Just a short, casual perusal of the news headlines reveals a lot of people nursing long-lived grudges. The Israelis and Arab states destructively act out their resentments on a regular basis. Russia and the West rattle sabers from time to time. The various nations of the European Union harass each other now and then. The same goes for China vs. the West, and North Korea against everybody else. Here in the United States, many people seem to think the Civil War never ended. Locally, regardless of where one might live, we hear and see reports of one on one resentment and violence.
A person is tempted to say, “Enough already, can’t people just shake hands, agree to disagree, and forgive one another?” After all, we are frequently admonished to forgive each other. The dominant Christian culture regularly professes forgiveness by reciting the “Lord’s Prayer”. One version says, “…forgive us our debts, as we also have forgiven our debtors.” Other versions substitute trespasses for debts or sins for debts.
What I often wonder, is that the followers of the dominant religion don’t seem to follow through when they pray their Lord’s Prayer. If professed Christians practiced their biggest prayer, there would be no resentment. There would be no trumped up anger regarding so-called “religious freedom”.
My community is the target of intense hatred by the Christian and Muslim institutions and believers. Friends, acquaintances, and I have directly endured insults and violence perpetrated by “good Christian” thugs. The LGBT community has long been trotted out as the favorite scapegoat to distract the public from problems caused by themselves.
We are daily presented with unjust situations brought about by those who hate us. We must regularly struggle about whether or not we should forgive the misguided haters. It’s very easy to hatch our own grudges against the community’s Christian and Muslim adversaries. Many of us find ourselves repeatedly having to forgive them just to maintain our peace of mind.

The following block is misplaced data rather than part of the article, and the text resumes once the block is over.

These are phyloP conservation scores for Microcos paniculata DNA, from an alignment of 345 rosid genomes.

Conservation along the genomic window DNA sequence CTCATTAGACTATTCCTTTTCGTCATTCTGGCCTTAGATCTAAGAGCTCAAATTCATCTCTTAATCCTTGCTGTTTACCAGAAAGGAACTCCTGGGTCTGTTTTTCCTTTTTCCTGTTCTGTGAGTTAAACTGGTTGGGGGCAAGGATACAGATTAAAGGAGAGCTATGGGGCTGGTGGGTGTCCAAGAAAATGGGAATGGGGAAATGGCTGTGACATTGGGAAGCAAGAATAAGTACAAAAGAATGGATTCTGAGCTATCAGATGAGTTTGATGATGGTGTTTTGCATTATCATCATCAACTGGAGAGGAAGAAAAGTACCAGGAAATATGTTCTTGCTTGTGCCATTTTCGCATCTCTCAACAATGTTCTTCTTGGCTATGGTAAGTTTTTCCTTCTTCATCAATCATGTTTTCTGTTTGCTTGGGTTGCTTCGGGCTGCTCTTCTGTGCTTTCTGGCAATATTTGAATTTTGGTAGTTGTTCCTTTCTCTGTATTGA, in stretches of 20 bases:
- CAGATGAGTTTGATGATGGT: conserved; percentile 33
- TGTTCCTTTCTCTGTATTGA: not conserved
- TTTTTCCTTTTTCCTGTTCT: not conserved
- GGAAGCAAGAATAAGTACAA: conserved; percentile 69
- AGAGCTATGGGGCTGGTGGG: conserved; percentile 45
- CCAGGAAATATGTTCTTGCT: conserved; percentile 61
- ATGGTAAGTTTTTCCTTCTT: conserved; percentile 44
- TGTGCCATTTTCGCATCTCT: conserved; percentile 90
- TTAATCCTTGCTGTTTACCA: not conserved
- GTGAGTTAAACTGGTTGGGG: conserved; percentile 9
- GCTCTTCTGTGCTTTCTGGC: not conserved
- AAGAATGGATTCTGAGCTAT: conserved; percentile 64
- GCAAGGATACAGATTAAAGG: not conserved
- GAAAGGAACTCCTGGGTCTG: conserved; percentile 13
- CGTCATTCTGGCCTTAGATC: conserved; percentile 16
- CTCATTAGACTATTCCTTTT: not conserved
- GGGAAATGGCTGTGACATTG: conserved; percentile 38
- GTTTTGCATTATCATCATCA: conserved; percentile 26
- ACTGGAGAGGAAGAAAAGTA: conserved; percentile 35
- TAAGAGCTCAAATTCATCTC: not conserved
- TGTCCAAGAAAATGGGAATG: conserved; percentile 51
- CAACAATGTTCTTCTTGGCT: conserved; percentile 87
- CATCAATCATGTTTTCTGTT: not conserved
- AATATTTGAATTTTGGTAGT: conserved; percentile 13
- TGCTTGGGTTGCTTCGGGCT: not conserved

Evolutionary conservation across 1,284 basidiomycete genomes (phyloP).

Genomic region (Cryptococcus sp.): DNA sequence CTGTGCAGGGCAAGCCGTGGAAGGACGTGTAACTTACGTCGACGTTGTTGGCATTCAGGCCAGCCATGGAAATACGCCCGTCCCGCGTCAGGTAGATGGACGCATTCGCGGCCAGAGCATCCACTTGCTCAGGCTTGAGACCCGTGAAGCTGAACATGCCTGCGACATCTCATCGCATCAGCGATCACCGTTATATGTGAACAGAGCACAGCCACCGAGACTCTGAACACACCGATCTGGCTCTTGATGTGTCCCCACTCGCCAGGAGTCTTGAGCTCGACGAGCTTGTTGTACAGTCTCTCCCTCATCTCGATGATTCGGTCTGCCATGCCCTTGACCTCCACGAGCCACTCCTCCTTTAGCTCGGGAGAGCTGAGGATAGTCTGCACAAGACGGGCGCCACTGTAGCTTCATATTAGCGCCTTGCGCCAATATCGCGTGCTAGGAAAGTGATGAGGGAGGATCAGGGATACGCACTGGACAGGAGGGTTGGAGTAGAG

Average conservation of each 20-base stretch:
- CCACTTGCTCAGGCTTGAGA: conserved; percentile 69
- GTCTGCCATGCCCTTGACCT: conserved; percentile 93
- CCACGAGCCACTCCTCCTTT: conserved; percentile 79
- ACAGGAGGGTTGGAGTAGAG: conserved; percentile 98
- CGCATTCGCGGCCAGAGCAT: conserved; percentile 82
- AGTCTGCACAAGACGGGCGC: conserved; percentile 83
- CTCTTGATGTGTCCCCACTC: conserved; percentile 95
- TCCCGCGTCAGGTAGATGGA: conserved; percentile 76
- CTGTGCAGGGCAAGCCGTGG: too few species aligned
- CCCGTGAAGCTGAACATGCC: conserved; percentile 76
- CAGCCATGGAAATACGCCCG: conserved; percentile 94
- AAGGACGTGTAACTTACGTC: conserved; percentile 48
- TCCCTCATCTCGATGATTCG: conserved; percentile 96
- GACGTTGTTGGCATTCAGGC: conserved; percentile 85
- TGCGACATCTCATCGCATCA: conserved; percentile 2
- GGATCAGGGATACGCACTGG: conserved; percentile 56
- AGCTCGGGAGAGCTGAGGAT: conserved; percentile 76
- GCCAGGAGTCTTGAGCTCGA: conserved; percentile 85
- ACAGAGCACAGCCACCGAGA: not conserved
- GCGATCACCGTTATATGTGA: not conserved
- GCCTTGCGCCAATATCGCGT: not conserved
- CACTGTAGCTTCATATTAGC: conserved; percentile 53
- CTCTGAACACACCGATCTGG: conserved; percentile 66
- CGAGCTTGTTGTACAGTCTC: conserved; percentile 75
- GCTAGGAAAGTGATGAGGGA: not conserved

In this vein, is forgiveness really possible? Can the LGBT community forgive the people who remorslessly wish us harm, especially those who justify it by cherry-picking religious dogma? It’s very tempting to just give up and hate the haters in return. It’s certainly unhealthy to just “take our lumps” and naïvely sink into denial about the discrimination and gay bashing. After all, we can now legally marry the persons we love, isn’t that enough?
Just as racism didn’t end with the Civil War truce, homophobia didn’t end with marriage equality. Instead, the prejudice has only devolved into more open resentfulness. There will be endless opportunities for everyone to practice deep forgiveness. Can the LGBT community, members of minority races, nationalities, people with disabilities, women, and others who are hurt, actually forgive?
If you have ever paid close attention to those times when you decided to forgive someone you may have noticed that your mind is also in the process of strengthening its own ownership of hurt or victimhood. We should ask ourselves this question. Do we forgive others out of true compassion and love; or do we forgive in order to no longer be further hurt?
Are we forgiving other people in an effort to show ourselves how much largess we possess? Do we do it as a way to aggrandize ourselves? Do we forgive others as a technique to calm our stormy minds? If we consciously cultivate a particular virtue there can be no love.
True love, compassion, and forgiveness can only come about when we let go of the desire for it. To find real peace of mind, we must let go of our entitlement for hurt as well as love. In this sense, forgiveness is just the first step towards inner and outer peace.